T he General Data Protection Regulation (GDPR) comes into force on 25 May 2018. It unifies data protection laws across the EU to allow countries to interact in the certainty that their citizens' data will not be compromised by differing regulatory requirements.
The GDPR defines a series of rights for the individual and then introduces a series of principles on how businesses should process personal data. The essence of the combination of those rights and principles can be thought of the transfer the ownership of an individual's data from the organisation holding that data back to the individual.
The regulation must be followed by any business handling an EU citizen's data, regardless of whether that business is in the EU or not. The 'any business' part is important to note right at the outset. There are numerous articles saying that GDPR does not apply to businesses with less than 250 employees. That is categorically incorrect.
The GDPR applies to any size of business that collects or processes personal data
The definitions section of the GDPR lists a couple of definitions that make the reach of the GDPR very clear:
‘personal data’ means any information relating to an identified or identifiable natural person (‘data subject’); an identifiable natural person is one who can be identified, directly or indirectly, in particular by reference to an identifier such as a name, an identification number, location data, an online identifier or to one or more factors specific to the physical, physiological, genetic, mental, economic, cultural or social identity of that natural person;
We go into a lot more detail about personal data in What Data Does The GDPR Apply To?, but what's obvious here is that if your business holds any personal data whatsoever then the intention is that the GDPR will apply to you.
GDPR applies to personal data about any category of individual
It's also really important to note that there's no mention of the role of the person here, so it makes no difference whether the individual is a customer, an employee of a business you interact with, or indeed if they are one of your own employees - if you have their data then the GDPR applies.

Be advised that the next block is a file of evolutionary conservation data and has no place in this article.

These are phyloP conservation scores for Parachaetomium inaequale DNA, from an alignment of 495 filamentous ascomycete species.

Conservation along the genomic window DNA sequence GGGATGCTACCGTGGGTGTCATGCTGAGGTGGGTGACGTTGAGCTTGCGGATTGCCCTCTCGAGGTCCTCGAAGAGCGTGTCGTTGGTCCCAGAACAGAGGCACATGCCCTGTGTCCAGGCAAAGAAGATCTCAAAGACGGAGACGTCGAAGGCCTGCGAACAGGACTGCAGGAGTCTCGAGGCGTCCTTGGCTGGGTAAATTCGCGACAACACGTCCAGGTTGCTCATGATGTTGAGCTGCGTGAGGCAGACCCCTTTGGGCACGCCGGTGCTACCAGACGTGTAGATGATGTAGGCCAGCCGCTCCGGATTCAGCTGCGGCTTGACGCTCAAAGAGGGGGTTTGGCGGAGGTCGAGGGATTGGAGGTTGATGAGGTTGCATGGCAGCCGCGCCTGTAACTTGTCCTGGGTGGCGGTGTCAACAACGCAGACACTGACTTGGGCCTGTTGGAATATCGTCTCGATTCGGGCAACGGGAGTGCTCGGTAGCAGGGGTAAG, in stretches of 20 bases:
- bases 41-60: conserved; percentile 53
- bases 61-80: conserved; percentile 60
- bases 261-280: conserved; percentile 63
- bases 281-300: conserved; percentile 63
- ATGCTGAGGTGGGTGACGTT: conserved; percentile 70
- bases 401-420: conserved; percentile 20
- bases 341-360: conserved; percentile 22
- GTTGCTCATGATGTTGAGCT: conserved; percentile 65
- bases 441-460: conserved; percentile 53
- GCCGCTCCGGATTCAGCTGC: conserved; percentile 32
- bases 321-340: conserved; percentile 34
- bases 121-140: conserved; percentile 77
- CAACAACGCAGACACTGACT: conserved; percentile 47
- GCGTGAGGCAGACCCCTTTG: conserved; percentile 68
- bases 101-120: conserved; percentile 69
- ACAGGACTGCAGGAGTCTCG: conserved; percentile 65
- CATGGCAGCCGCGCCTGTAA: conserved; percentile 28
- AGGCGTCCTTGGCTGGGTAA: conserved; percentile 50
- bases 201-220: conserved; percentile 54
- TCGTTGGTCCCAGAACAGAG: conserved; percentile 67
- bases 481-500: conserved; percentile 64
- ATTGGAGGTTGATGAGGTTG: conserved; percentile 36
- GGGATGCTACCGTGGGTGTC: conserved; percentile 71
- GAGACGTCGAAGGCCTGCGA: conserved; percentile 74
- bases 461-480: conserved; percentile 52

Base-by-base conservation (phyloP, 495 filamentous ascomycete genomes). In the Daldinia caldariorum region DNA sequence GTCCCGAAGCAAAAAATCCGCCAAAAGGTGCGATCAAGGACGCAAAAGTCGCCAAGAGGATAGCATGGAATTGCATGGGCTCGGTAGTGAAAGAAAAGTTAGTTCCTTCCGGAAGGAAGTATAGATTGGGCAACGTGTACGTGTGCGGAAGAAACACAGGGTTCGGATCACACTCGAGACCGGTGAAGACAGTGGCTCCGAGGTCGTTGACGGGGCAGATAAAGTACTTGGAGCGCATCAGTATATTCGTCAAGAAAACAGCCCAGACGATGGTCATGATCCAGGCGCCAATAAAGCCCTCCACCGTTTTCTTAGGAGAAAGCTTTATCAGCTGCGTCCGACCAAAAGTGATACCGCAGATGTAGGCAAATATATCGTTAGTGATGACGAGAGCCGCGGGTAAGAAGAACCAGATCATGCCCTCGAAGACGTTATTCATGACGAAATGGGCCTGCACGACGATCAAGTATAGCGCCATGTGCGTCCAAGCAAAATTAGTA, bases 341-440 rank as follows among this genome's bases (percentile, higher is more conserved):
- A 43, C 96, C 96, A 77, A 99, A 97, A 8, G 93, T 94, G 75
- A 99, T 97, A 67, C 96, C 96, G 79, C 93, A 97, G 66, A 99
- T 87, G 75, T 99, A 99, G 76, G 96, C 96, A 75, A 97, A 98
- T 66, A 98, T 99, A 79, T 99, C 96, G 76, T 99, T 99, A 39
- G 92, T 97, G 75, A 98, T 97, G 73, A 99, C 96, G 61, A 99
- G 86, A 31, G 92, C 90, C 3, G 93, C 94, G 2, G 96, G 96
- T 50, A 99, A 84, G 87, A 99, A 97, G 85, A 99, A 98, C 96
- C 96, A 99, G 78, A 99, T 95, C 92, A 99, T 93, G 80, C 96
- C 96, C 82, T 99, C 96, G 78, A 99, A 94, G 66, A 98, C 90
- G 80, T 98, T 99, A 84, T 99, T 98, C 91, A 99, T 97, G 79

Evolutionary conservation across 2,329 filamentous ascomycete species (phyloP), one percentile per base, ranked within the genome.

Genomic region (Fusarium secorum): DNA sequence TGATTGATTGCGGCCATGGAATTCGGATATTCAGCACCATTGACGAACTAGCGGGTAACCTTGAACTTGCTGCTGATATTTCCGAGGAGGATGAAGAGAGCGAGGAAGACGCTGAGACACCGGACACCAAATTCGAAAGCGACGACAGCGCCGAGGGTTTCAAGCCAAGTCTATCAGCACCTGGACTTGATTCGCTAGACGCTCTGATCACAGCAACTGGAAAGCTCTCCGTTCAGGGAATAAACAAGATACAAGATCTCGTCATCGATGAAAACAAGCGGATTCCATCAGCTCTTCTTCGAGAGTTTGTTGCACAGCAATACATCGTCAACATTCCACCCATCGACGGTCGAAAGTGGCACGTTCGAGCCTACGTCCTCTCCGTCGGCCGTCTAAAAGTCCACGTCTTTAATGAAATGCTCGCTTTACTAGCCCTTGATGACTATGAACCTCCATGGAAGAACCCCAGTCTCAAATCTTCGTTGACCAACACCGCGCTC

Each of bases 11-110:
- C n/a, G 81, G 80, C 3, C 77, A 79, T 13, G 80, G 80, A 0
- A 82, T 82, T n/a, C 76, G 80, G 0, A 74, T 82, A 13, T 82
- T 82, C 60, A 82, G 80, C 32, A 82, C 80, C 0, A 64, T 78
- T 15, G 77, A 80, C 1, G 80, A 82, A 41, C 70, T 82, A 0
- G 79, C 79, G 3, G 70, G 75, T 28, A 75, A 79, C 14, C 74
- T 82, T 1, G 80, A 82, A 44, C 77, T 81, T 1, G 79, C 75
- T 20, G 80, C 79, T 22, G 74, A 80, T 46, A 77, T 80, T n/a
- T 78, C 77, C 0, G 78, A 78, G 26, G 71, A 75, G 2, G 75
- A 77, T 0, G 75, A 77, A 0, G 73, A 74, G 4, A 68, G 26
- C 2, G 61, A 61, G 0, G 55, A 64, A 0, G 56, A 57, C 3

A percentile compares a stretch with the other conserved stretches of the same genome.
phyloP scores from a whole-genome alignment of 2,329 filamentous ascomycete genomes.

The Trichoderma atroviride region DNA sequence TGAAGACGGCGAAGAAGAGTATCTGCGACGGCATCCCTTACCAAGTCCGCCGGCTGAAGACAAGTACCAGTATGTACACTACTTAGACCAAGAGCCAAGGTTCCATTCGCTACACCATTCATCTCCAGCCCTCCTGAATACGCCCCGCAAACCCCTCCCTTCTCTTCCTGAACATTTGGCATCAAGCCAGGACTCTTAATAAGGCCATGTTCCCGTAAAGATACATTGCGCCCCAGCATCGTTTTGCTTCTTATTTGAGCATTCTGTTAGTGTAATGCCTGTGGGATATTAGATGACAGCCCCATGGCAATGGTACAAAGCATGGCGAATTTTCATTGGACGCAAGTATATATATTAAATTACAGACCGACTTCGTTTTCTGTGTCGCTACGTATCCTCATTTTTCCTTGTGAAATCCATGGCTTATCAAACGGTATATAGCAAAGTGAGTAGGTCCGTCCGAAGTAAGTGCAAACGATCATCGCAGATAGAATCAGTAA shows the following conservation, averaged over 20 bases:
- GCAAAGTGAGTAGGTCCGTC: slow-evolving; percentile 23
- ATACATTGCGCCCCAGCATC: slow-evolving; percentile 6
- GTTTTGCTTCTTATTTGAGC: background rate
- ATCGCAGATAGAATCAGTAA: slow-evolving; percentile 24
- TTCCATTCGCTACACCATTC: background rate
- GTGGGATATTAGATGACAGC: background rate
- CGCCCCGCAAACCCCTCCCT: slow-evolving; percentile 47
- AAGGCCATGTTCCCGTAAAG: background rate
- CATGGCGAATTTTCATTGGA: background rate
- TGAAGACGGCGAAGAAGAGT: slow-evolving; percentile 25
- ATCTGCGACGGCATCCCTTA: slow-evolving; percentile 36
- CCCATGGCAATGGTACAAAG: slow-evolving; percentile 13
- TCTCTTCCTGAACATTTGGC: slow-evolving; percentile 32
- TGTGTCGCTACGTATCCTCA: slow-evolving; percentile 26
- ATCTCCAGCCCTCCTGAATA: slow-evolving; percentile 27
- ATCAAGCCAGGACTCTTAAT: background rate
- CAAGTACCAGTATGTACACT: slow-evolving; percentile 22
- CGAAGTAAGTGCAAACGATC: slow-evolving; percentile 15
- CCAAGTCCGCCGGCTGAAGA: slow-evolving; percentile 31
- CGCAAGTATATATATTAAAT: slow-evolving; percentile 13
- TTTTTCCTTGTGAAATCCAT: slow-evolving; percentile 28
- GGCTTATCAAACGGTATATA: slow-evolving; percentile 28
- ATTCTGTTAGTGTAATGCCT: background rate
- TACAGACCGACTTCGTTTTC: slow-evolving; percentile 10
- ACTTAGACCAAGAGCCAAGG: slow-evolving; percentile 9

‘processing’ means any operation or set of operations which is performed on personal data or on sets of personal data, whether or not by automated means, such as collection, recording, organisation, structuring, storage, adaptation or alteration, retrieval, consultation, use, disclosure by transmission, dissemination or otherwise making available, alignment or combination, restriction, erasure or destruction;
That's pretty unambiguous too, in short, if you have the data, whether electronically or on paper, the GDPR applies. Furthermore, the very act of collecting or organising personal data is counted as processing.
The very act of collecting or organising personal data is counted as processing
This sounds a lot like the Data Protection Act (DPA)?
T he GDPR effectively replaces the DPA, but there is indeed a lot of overlap between the two. The GDPR has more onerous requirements than the DPA, but if your organisation is already aware of the details of the DPA and complying with them then the GDPR should not represent too much of an adjustment.
If you already comply with the DPA you've got a headstart on GDPR